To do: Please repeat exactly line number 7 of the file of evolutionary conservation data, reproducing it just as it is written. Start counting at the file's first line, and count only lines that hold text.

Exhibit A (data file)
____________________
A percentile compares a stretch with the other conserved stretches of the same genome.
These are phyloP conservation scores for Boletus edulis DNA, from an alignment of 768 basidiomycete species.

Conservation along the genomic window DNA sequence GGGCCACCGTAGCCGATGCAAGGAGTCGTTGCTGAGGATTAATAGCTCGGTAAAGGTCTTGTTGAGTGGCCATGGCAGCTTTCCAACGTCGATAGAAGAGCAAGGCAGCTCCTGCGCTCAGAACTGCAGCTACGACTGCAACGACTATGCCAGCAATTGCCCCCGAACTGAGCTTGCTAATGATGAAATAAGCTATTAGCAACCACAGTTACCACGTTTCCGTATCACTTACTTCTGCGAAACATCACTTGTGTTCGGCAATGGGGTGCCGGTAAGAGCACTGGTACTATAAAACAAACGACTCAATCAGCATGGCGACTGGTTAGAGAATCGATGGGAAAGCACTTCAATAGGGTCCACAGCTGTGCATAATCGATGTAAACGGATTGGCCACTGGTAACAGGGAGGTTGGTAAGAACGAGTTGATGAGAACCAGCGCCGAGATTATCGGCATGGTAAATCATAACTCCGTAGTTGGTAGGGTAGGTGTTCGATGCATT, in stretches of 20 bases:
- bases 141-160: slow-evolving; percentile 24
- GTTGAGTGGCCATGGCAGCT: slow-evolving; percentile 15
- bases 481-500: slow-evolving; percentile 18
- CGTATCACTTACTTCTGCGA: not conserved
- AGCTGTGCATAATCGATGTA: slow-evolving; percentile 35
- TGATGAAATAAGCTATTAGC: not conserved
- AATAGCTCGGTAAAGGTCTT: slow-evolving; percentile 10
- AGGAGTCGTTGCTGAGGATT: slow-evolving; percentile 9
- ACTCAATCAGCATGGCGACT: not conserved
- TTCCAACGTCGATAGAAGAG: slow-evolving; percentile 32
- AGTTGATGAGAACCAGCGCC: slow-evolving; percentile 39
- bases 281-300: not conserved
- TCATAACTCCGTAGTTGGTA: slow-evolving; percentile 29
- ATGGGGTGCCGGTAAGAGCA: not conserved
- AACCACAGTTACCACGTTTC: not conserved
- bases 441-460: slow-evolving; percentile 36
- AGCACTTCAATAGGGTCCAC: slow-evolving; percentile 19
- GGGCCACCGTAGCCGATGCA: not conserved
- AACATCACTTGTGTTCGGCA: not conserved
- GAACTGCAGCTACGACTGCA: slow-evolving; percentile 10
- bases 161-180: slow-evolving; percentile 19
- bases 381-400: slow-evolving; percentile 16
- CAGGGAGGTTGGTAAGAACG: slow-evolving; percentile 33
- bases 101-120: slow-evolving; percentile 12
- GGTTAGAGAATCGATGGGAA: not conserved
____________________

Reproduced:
- CGTATCACTTACTTCTGCGA: not conserved